Keith Hellawell, Sports Direct's embattled chairman, faces a revolt from independent shareholders at the company's annual general meeting on Wednesday (6 September).

Royal London Asset Management, Aberdeen Asset Management, Fidelity and Legal & General Investment Management, Sports Direct's fourth largest independent shareholder, have all pledged to vote against Hellawell's re-election.

"Legal & General has voted against the Sports Direct chairman re-election since 2014 due to concerns regarding the governance of the company," said Sacha Sadan, director of corporate governance at Legal & General Investment Management.

"We escalated our concerns in 2016 by opposing the re-election of all of the non-executive directors. Although we are encouraged by some of the positive steps made over the past year, such as refreshing the board and labour relations, we believe progress is not sufficient to warrant supporting the chairman's re-election this year."

Hellawell, who only held on to his job at the shareholders meeting a year ago thanks to the backing he received from company founder Mike Ashley, has attracted criticism over his role in the recent mismanagement failures that have hit the retailer over the last 18 months.

In January, some 54% of shareholders voted against Hellawell, the same percentage who expressed a similar opinion back in September 2016 – but the weight of Ashley's backing proved crucial, as the Newcastle United owner controls 55% of the Derbyshire-based company.

Hellawell, a former chief constable of West Yorkshire, has offered to step aside should he fail to win the backing of independent shareholders.

Paul Lee, head of corporate governance at Aberdeen Standard, told the BBC Hellawell's re-election had become "a symbol of wider corporate governance concerns", while his election was "a lightning rod" for shareholders' concerns over the company.

The news comes a day after the Unite union said Sports Direct had failed to implement a pledge to offer guaranteed hours to its shops' staff as well as to offer permanent contracts to its warehouse workers.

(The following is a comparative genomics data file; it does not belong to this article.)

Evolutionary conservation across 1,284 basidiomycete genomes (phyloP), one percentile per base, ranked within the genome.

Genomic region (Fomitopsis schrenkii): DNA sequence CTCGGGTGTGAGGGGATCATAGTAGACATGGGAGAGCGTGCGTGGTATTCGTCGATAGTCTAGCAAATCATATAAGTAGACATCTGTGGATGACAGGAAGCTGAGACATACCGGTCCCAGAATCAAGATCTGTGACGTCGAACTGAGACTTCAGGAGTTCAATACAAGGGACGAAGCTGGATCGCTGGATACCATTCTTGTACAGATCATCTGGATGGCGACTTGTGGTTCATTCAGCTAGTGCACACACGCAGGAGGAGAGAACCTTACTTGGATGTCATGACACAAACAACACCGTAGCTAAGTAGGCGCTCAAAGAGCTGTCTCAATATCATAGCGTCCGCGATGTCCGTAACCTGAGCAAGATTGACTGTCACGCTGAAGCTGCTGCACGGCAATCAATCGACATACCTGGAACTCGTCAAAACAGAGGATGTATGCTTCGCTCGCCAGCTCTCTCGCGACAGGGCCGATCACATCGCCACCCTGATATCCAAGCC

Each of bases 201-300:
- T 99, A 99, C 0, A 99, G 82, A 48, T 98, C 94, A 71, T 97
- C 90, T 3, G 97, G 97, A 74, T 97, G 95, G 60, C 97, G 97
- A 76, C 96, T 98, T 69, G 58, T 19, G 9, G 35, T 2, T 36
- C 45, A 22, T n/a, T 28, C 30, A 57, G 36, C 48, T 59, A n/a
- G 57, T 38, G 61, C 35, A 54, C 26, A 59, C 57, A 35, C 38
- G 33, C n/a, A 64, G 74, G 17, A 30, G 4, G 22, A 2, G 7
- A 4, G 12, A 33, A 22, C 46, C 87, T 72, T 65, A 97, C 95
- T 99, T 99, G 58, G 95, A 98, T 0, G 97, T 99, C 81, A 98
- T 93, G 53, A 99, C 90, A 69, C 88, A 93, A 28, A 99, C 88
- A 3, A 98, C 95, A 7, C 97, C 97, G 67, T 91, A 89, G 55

The company had committed to adopt changes in working practices in the wake of the scandal that arose in 2016, when it was heavily criticised for the treatment of its staff and for the working conditions it offered.

A report into the company's operations released in July concluded Ashley had built his success on a business model that treats workers "without dignity or respect."

It said working conditions for his staff were similar to those of a Victorian workhouse, and heard numerous accounts of worker mistreatment, including staff being penalised for taking breaks and promises of permanent contracts in exchange for sexual favours.

However, according to Unite, the company continues to advertise positions with "no guaranteed hours of work" and there is no evidence that agency staff employed at its warehouse were given permanent contracts.

"This revelation shows it is 'business as usual' at Sports Direct and casts doubt on just how sincere it is about cleaning up its act," said Unite assistant general secretary, Steve Turner.

"One year on Sports Direct has been caught redhanded breaking its promise to offer workers the security of knowing what hours they will work and how much they will earn from week to next. It blows a hole in Sports Direct's commitment to treat workers with dignity and respect."